PETALING JAYA: It is time to focus on giving back healthcare services after Covid-19 has been at the forefront in the last two years, says newly minted Health Minister Dr Zaliha Mustafa.
She said she will turn to Pakatan Harapan’s manifesto to work on reforming healthcare services and also look into placements for contract doctors.
“Of course, the immediate thing we have to do is from the manifesto,” she said.
Dr Zaliha said there was a slew of areas she would be looking into, including administration of the health ministry, infrastructure, health services and hospital services.
“That’s a lot of things,” the Sekijang MP from PKR told The Star.
In the 15th General Election, Pakatan’s manifesto included increasing public healthcare expenditure to 5% of the gross domestic product (GDP) in five years, mitigating the rise of non-communicable diseases (NCD) by focusing on primary care, health screening, education, welfare, public health, and reduction of harmful habits, setting up a health commission, as well as a national health services commission.
The coalition also promised service delivery reform, safeguarding the welfare of doctors and healthcare staff, expanding MySalam coverage, expanding the Peka B40 scheme to M40, addressing issues related to the ageing nation, suicide decriminalisation and mental health protection.
When asked to comment on NCD, Dr Zaliha said the matter had yet to be looked into in a more holistic manner.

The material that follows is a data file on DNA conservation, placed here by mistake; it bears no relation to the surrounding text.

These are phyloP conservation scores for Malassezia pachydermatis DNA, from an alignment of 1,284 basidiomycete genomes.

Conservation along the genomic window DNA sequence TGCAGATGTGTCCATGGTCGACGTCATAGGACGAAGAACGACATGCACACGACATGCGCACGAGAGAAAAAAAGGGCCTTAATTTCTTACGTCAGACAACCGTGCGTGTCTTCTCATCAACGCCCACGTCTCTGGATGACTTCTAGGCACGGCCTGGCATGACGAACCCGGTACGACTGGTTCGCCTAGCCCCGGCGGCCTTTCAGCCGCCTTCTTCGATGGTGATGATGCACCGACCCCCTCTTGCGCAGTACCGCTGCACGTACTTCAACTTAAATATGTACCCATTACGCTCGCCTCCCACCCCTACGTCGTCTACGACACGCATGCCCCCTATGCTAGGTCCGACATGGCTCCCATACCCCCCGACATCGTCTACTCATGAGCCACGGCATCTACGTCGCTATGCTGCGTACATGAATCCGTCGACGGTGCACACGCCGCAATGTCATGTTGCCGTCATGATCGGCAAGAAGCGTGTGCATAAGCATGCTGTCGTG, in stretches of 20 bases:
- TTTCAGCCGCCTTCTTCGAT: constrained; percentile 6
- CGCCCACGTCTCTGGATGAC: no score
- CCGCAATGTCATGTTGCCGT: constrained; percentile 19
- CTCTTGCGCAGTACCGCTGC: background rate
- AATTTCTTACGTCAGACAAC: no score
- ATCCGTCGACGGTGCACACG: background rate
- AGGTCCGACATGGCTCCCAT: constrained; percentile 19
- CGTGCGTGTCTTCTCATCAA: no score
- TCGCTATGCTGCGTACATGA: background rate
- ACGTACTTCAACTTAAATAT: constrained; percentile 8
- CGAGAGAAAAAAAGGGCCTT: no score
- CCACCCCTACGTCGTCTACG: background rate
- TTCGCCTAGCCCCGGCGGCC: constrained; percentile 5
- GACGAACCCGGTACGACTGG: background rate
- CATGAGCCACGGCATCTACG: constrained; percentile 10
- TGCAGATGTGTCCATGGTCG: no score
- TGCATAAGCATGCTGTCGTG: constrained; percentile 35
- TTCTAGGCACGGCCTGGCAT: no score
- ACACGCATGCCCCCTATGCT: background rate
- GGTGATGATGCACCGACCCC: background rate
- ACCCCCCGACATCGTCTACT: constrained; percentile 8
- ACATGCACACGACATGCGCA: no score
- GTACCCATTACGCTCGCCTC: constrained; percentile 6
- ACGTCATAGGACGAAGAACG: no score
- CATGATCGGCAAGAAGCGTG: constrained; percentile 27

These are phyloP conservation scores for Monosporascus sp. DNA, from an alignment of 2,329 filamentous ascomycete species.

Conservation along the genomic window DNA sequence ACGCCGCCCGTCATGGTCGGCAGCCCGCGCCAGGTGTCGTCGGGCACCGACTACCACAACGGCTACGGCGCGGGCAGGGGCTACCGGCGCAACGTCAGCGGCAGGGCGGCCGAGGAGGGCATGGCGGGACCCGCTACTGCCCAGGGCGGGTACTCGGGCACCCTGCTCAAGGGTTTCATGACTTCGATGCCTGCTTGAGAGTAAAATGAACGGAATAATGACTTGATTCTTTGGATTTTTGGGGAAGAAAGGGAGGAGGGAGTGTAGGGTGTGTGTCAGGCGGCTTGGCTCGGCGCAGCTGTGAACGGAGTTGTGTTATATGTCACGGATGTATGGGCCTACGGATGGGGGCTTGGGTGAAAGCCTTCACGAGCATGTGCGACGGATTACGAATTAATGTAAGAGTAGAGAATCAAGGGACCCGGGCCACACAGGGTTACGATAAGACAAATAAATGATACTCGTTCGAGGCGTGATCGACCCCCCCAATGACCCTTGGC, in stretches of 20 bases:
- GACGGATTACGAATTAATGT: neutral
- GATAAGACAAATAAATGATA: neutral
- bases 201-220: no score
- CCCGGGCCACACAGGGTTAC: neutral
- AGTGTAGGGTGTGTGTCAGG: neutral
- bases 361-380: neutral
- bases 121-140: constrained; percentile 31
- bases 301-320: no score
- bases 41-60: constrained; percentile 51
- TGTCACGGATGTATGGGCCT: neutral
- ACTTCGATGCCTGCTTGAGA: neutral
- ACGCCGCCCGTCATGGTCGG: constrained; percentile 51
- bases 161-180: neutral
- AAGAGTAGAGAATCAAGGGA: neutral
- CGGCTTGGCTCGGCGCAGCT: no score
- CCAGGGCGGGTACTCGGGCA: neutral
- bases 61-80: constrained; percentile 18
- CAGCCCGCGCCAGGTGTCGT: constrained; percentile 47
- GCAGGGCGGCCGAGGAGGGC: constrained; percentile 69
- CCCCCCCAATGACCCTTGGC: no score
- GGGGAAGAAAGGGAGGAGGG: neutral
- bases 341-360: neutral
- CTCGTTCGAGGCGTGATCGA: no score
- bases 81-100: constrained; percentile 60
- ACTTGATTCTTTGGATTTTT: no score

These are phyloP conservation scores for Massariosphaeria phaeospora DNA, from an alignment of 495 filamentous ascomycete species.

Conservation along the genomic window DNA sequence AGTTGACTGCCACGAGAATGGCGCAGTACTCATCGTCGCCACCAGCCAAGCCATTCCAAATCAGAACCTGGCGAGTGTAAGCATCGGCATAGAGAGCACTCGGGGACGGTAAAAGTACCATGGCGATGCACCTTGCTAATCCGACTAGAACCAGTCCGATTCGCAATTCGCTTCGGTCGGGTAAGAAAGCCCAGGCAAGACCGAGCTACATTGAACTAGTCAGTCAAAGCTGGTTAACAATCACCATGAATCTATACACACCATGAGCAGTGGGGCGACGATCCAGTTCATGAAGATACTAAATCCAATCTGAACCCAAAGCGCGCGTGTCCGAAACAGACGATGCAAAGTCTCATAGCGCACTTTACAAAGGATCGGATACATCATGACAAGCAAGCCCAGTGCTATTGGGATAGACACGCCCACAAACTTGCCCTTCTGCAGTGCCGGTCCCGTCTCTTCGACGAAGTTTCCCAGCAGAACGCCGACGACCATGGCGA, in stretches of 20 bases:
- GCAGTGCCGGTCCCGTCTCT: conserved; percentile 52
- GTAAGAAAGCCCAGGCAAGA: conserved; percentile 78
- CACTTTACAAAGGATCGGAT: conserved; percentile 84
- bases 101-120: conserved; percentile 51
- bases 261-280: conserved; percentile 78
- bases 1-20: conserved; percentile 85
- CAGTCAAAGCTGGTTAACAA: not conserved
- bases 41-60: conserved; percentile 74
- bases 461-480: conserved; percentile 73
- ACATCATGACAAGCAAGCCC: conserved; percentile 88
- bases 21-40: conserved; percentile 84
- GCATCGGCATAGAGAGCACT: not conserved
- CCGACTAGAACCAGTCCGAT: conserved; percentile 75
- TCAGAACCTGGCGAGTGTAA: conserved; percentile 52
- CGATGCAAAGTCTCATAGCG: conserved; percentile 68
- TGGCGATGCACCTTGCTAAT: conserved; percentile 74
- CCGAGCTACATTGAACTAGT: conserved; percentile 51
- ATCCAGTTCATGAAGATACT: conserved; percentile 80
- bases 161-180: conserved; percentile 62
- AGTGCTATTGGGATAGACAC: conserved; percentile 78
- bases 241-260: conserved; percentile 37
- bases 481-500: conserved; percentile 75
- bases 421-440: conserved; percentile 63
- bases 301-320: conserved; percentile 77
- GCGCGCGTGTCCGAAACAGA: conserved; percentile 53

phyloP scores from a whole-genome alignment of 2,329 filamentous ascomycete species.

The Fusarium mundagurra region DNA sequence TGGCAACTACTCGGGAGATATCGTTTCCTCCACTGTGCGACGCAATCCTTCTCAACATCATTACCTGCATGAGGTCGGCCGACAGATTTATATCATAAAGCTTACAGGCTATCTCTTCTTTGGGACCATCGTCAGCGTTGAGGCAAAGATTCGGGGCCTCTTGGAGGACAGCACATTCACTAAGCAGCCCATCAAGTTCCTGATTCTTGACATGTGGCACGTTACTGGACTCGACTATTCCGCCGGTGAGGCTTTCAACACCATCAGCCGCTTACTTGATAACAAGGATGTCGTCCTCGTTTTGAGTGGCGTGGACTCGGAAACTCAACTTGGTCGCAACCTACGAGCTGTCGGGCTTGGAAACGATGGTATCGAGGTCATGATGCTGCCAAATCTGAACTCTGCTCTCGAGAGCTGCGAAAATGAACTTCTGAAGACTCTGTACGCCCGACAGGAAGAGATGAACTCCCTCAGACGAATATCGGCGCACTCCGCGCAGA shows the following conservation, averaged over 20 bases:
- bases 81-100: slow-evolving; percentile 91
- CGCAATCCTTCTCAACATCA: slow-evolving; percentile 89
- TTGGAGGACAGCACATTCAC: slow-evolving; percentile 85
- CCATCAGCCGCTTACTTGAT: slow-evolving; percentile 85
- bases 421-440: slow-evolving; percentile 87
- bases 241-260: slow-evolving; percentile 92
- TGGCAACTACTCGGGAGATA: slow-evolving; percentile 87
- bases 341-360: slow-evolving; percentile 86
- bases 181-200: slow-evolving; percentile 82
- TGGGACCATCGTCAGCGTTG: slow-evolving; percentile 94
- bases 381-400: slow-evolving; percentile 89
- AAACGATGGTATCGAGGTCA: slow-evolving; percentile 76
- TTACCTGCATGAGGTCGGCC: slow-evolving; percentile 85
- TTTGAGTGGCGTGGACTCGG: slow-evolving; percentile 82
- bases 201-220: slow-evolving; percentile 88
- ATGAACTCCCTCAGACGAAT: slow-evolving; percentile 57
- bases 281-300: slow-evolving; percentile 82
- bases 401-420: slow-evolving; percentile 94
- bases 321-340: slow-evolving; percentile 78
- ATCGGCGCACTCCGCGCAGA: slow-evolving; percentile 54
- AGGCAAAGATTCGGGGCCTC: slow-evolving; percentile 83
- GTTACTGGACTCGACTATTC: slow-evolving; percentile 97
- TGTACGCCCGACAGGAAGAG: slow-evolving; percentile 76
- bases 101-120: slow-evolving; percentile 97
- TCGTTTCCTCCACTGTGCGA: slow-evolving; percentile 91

“I have a briefing with the Health Ministry (today). I need all the statistics to be (presented) to me (before I can look into) the causes of NCDs.
“I know there is basis (to concerns over NCDs), but we have to really look into the matter deeply,” she said.
The Health Minister also emphasised the importance of wellness and prevention medicine.
Dr Zaliha has carved history after being the first woman to be appointed as Health Minister.
A medical doctor, she hopes her experience will come in handy in her new role, adding that Prime Minister Datuk Seri Anwar Ibrahim has heeded calls from the medical fraternity to appoint a medical professional as minister.
“Of course, the hope is that as a medical practitioner, I will understand better what the issues and things that we need to improve in the ministry are,” she said.
Dr Zaliha was among 27 ministers who were sworn in on Saturday.